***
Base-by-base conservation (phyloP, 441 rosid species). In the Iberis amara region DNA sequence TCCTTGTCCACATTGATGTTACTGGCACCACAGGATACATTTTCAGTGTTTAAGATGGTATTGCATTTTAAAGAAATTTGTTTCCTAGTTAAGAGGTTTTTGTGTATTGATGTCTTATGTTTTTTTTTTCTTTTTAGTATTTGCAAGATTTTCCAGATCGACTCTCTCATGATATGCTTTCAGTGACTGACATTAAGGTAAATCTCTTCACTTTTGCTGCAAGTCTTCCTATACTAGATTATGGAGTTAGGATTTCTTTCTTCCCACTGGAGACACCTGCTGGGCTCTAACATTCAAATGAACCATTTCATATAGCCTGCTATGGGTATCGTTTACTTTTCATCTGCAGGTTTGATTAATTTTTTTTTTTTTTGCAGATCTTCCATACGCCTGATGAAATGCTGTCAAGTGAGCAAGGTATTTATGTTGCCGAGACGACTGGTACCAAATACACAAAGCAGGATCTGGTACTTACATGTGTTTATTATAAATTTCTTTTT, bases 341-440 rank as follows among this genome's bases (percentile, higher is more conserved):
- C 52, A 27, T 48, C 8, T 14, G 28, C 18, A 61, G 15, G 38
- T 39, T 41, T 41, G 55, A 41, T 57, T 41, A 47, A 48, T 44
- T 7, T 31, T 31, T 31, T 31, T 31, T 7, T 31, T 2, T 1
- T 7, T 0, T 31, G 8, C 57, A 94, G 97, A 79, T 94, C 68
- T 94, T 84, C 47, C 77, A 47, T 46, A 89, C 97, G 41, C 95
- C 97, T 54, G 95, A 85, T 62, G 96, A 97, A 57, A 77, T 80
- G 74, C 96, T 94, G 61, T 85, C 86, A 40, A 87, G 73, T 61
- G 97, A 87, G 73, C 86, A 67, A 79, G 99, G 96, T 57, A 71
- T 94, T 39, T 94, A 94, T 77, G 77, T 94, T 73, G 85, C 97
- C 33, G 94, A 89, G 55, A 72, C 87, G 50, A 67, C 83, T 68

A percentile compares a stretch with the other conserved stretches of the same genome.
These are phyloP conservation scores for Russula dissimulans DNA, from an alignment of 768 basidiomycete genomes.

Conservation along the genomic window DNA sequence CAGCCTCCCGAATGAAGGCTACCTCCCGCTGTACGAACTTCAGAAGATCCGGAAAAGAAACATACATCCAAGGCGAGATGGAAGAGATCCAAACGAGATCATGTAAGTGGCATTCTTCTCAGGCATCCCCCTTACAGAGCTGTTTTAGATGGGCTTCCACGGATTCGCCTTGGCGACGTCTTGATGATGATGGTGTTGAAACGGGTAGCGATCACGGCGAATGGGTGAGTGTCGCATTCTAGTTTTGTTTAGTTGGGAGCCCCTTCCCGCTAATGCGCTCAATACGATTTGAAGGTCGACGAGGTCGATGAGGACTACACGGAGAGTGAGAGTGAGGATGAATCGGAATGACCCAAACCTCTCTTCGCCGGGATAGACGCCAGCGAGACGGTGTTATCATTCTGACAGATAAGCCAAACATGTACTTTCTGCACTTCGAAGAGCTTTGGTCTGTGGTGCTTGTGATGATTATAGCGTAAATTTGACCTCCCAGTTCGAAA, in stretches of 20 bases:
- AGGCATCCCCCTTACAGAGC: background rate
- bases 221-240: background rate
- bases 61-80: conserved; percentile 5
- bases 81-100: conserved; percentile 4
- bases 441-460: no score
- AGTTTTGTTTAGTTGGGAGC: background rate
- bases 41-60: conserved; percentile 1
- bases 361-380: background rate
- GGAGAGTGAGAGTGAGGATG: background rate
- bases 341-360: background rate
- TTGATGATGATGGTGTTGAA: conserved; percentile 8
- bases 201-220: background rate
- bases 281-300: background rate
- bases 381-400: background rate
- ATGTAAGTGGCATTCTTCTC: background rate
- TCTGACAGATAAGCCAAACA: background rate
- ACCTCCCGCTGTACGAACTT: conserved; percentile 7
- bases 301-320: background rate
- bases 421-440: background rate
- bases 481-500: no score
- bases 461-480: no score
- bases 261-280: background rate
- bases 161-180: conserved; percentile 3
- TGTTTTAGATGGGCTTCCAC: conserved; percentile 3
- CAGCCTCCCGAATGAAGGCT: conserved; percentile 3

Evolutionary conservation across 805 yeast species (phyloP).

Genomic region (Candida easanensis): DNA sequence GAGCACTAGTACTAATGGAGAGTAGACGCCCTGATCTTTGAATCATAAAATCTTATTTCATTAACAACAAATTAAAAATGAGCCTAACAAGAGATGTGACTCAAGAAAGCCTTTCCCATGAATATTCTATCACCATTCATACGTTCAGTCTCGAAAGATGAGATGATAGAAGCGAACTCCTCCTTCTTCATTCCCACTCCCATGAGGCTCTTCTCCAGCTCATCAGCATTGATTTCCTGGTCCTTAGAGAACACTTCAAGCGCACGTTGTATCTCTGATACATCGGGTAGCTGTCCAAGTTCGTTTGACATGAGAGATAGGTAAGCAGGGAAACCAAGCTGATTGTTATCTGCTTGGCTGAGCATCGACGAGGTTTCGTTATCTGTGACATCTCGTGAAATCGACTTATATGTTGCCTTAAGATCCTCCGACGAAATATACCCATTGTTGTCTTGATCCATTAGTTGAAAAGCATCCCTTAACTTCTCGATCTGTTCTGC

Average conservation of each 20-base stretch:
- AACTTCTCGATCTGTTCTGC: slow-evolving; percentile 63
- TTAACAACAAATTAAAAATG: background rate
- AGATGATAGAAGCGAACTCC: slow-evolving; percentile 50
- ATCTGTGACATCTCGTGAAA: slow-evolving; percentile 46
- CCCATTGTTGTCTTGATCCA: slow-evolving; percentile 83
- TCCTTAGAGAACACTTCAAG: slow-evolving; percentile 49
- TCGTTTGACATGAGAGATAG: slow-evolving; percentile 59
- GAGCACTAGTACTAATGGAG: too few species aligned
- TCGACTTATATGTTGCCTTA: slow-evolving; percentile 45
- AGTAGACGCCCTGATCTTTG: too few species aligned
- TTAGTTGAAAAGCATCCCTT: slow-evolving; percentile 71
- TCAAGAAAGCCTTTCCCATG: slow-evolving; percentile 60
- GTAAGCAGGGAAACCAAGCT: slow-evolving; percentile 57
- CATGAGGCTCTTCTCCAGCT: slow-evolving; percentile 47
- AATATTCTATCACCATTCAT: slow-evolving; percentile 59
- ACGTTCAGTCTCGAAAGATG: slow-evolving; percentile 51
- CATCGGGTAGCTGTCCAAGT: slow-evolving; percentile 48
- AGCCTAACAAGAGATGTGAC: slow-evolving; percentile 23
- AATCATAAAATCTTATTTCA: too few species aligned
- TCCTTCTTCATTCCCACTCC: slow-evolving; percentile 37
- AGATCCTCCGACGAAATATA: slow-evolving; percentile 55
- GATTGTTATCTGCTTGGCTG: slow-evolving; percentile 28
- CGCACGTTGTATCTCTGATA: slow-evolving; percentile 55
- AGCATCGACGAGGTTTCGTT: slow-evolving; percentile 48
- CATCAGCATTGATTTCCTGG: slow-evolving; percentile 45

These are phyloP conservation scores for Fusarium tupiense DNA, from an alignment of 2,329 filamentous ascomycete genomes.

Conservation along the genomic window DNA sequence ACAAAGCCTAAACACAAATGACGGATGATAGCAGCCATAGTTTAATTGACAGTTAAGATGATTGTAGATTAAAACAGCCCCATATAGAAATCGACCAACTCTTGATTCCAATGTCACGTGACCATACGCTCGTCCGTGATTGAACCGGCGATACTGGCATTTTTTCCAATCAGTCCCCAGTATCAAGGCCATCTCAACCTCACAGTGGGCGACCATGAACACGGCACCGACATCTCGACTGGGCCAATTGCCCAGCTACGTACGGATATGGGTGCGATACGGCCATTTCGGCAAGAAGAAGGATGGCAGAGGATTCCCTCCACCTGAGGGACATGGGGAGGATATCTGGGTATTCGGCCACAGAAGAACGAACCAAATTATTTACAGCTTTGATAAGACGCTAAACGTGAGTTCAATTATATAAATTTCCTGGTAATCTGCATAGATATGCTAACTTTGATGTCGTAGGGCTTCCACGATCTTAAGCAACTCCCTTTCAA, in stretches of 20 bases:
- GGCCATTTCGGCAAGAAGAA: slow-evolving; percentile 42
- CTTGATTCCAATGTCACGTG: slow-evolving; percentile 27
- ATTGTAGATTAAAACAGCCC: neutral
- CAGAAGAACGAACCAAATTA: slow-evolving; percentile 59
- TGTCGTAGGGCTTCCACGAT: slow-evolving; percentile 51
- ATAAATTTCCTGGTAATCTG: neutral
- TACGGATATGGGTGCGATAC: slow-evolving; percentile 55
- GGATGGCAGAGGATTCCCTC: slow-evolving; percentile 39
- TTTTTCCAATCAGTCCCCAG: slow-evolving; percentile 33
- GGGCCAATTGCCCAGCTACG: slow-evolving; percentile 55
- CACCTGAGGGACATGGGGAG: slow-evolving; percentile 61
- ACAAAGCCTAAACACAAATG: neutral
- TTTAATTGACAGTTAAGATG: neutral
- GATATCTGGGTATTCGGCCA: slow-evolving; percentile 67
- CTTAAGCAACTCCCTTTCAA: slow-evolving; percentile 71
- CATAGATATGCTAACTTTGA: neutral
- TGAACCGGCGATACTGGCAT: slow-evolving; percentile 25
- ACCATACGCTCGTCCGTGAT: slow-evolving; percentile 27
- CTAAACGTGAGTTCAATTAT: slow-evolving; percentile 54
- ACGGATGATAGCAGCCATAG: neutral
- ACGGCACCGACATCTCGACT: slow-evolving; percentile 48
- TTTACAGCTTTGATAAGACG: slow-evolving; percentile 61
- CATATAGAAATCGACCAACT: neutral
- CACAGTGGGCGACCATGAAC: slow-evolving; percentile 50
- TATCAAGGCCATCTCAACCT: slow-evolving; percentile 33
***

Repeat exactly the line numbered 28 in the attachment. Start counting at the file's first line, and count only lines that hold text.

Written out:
- bases 381-400: background rate